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Moderate Physician Experience Reduces TB Death Risk


TORONTO -- Experience in treating tuberculosis, even if it is outside a physician's main area of expertise, appears to play a key role in patient survival, according to researchers here.

TORONTO, Sept. 26 -- Experience in treating tuberculosis, even if it is outside a physician's main area of expertise, appears to play a key role in patient survival, according to researchers here.

In a retrospective observational analysis, 16.5% of patients managed by doctors with limited TB experience died within a year of diagnosis, compared with 6.2% of patients managed by physicians with greater experience, according to Kamran Khan, M.D., of St. Michael's Hospital here.

That mortality difference was statistically significant at P<0.001, Dr. Khan and colleagues reported in the Sept. 26 issue of the Canadian Medical Association Journal.

As TB incidence rates fall in the developed world, fewer physicians have hands-on experience with the disease, Dr. Khan and colleagues noted. In other areas of medicine -- such as HIV/AIDS or surgery -- physician experience has been shown to affect outcomes, but little had been known about the effect on TB.

To fill the gap, they analyzed all reported cases of TB in Toronto from July 1, 1999, to June 30, 2002 -- a total of 1,154. They were managed by 178 physicians, and the analysis included extensive clinical data on the patients as well as information on training and clinical experience of the treating physicians.

Doctors were considered to be TB specialists if they had graduate training in pulmonology or infectious disease and "treatment-experienced" if they saw on average at least one active case a year.

The study found that patients managed by TB-experienced doctors were more likely than those with less-experienced physicians (fewer than one patient per year):

  • To get directly observed therapy: 46.8% versus 28.4%, which was significant at P<0.001.
  • To have drug-resistant infections: 9.9% versus 3.9%, significant at P=0.02.
  • To be treated by a physician trained in pulmonology or infectious diseases: 89.5% versus 29.2%, significant at P<0.001.

When the researchers considered all-cause mortality, they found that directly observed therapy and physician experience both had positive effects, but physician specialty did not. Specifically:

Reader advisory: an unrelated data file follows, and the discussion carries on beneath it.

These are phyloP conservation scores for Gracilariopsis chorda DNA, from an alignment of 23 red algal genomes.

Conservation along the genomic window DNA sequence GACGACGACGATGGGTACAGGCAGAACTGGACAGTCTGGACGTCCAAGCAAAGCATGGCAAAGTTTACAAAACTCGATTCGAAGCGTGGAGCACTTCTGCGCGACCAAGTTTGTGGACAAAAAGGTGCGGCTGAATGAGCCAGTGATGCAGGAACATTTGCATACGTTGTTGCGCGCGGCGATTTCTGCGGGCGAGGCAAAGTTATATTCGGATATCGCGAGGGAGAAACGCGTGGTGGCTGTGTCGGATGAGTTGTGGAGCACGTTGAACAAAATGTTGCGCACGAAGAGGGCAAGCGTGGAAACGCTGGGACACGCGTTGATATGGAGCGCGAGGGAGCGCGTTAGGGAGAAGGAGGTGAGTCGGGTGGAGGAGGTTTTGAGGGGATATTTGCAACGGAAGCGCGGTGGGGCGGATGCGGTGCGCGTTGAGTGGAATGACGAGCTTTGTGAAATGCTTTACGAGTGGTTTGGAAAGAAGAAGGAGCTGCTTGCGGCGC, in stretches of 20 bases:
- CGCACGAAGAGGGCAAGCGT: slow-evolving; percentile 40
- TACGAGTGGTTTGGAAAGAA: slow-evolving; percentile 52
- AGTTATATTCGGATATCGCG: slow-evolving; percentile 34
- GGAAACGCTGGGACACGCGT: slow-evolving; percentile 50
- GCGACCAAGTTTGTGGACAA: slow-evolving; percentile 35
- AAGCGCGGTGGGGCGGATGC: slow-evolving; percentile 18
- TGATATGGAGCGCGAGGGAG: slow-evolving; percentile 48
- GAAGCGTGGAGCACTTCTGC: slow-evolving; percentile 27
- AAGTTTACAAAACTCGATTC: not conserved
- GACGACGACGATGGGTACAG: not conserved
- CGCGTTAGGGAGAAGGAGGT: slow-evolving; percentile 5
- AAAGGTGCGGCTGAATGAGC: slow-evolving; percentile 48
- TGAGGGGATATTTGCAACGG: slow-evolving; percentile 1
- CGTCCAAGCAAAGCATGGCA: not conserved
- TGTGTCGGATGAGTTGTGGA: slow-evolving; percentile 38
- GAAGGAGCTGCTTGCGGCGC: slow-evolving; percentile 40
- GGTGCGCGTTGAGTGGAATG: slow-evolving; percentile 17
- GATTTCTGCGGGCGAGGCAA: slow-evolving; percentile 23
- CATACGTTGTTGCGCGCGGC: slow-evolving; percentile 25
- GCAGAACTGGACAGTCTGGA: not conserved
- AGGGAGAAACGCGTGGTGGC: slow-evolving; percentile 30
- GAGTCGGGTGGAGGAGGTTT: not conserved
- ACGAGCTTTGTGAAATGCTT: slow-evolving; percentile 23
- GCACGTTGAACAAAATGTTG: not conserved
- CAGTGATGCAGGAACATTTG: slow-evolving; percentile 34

• Use of directly observed therapy reduced the risk of death by nearly 80%. The hazard ratio was 0.22, with a 95% confidence interval from 0.13 to 0.39, which was significant at P<0.001.
  • Of note, 16.5% of the patients managed by TB-inexperienced physicians died within one year of diagnosis, compared with 6.2% of the patients managed by TB-experienced physicians (hazard ratio: 0.98, 95% confidence interval: 0.97-0.99, P< 0.001).
  • When further stratified by the number of tuberculosis cases treated, 19.2% of the patients (19 of 99) managed by physicians with no previous tuberculosis experience during the previous three years died within one year of diagnosis. This compared with the deaths of 7.1% of the patients (31 of 435) managed by physicians treating up to five cases per year, and 5.7% of those (35 of 620) managed by physicians treating more than five cases per year.
  • Being a TB specialist did not significantly affect the risk of death. The hazard ratio per additional case a year was 0.46, which was not significant.

The study "demonstrates that patient survival is influenced not only by patient characteristics, but also by features of the treating physician," Dr. Khan and colleagues reported, adding that two modifiable factors -- directly observed therapy and physician experience -- can improve outcomes for the disease.

In an accompanying commentary, Richard Long, M.D., of the University of Edmonton in Alberta, said "these conclusions are not particularly surprising" given recent demographic changes seen in TB prevalence.

But, Dr. Long said, the study offers an opportunity to fine-tune clinical practice in ways that will reduce all-cause mortality in TB patients -- namely by using directly observed therapy and referring patients to experienced TB doctors.

In the province of Ontario, where the study was conducted, there were 662 tuberculosis cases and 439 family practitioners in 2004, Dr. Long noted, so that a family doctor might meet a case of tuberculosis "as infrequently as every 15 to 20 years -- hardly enough to maintain vigilance."

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